Friday, August 27, 2004

concepts and knowledge

My post on sets and numbers was adapted from the of the work of Gottlob Frege (1848-1925), a brilliant German logician, mathematician and philosopher. The article I linked to with his name credits him with founding modern mathematical logic and modern analytical philosophy. I thinks that's a bit extreme, but he was certainly influential.

Frege was a logicist --he believed that arithmetic can be reduced entirely to logic. Much of his work (including the part I adapted in that post) was intended to prove this thesis. Although the logicist conjecture is interesting in its own right, the real significance of the logicist project was that it was intended to disprove an argument of Immanuel Kant.

I'll get to Kant in a moment, but first a comment on the logicist project. It is generally accepted that the logicist project foundered on the incompleteness theorem of Kurt Godel. I've never quite understood how this works. Godel's incompleteness theorem basically proves that any calculus that is powerful enough to do arithmetic is incomplete --there are theorems of arithmetic that are true but cannot be proven in the calculus.

Clearly the incompleteness theorem is devastating to the formalists --people who believed that all of mathematics is just a calculus-- but I don't see how it effects the logicists. The logicists claim that arithmetic can be reduced to logic, not that it can be reduced to a calculus.

Here I'm going to give a brief synopsis of part of Kant's metaphysics of knowledge and then present an adaptation largely inspired by the famous anti-Kantian: Gottlob Frege:

Kant argued that there are two kinds of knowledge. Analytical knowledge is what we know just by understanding. The most common example is that we know all bachelors are unmarried just because we understand how being a bachelor is related to being married. There is very little knowledge of this sort and in a sense it isn't even real knowledge, just understanding.

By contrast, synthetic knowledge requires more than just understanding, it requires sensing or grasping something outside of the thought itself. For example I know that all dogs live on the earth. I can't just know this by understanding how being a dog is related to living on the earth. I have to know something about actual dogs and something about the earth. I have to sense or grasp something outside of my own understanding. Kant called this ability to sense or grasp something "intuition".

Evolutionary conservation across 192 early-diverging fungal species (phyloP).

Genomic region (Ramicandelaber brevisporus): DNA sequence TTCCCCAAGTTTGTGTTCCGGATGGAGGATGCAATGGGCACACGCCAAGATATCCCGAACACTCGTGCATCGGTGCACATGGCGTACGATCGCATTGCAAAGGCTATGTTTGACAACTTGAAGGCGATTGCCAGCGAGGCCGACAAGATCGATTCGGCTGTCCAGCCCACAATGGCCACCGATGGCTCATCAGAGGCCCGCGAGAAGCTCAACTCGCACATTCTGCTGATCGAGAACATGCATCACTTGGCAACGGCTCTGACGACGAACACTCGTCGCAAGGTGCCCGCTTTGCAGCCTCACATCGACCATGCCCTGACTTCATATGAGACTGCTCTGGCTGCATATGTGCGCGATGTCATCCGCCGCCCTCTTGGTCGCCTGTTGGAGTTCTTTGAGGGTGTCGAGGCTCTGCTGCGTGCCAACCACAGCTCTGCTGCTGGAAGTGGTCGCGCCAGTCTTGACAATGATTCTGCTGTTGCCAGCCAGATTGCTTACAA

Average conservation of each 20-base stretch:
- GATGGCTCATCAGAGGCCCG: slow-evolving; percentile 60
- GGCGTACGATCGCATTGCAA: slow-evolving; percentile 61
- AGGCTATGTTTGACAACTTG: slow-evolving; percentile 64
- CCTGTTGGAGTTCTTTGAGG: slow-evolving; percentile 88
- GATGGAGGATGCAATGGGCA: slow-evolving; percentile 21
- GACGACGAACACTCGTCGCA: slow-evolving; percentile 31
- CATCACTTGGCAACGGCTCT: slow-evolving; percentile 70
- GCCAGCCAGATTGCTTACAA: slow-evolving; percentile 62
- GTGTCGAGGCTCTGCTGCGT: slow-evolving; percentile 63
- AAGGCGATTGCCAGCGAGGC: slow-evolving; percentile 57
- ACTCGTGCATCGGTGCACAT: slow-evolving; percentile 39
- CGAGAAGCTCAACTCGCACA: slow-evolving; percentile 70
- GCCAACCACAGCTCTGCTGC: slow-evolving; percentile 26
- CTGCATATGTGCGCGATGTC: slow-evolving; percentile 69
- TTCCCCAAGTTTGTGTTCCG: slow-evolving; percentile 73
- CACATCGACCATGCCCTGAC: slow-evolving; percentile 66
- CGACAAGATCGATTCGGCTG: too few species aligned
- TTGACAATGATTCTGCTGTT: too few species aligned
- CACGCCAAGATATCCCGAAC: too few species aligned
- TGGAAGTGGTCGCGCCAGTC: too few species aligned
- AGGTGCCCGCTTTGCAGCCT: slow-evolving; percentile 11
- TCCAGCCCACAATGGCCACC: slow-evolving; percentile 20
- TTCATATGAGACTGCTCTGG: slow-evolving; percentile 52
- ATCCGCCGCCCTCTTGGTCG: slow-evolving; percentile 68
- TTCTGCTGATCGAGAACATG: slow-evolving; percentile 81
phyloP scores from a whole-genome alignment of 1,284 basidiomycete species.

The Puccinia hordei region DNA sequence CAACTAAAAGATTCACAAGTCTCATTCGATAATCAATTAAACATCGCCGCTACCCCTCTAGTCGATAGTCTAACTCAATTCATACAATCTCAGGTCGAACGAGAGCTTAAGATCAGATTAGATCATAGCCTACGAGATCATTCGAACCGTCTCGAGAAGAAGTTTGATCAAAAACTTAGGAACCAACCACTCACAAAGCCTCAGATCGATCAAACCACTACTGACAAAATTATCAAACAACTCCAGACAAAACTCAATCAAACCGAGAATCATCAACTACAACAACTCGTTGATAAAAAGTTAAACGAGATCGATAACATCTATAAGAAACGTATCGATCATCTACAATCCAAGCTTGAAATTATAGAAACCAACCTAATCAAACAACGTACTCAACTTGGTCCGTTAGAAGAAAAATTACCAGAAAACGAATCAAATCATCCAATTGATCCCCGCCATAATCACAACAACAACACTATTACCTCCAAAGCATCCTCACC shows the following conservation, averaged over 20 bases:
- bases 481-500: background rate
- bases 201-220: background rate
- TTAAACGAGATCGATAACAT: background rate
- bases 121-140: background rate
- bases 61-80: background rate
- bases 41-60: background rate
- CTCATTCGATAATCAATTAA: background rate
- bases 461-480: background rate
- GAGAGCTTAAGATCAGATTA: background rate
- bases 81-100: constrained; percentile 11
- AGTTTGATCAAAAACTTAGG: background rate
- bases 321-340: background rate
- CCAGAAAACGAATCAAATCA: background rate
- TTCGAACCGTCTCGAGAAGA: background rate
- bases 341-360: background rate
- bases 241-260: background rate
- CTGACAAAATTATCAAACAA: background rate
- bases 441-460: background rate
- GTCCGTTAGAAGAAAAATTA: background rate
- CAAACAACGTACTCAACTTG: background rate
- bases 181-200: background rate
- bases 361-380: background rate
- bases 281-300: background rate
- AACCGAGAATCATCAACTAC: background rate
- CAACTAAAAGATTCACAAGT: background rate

So far so good. What Kant did that really upset a lot of people, including Frege, is to argue that arithmetic and geometry are synthetic knowledge. He argued that we have to grasp numbers with our intuition. There is nothing in the thought of 5 and 7 that tells you they must sum to 12 --it's a form of outside knowledge. Keep in mind here that Kant did not claim that you can't do arithmetic purely in the mind, quite the contrary: he claimed that we can know arithmetic with no outside knowledge at all. He argued that although arithmetic is purely done in the mind it still requires something more than pure understanding. It requires a special intuition about numbers that tells you things like "if x is a smaller number than y and y is a smaller number than z, then x is a smaller number than z."

The logicists wanted to prove that no special intuition is needed. They argued that logic is analytic and that arithmetic is just logic. Therefore arithmetic is analytic. And Therefore arithmetic only requires the faculty of understanding --mysterious faculties of intuition need not apply.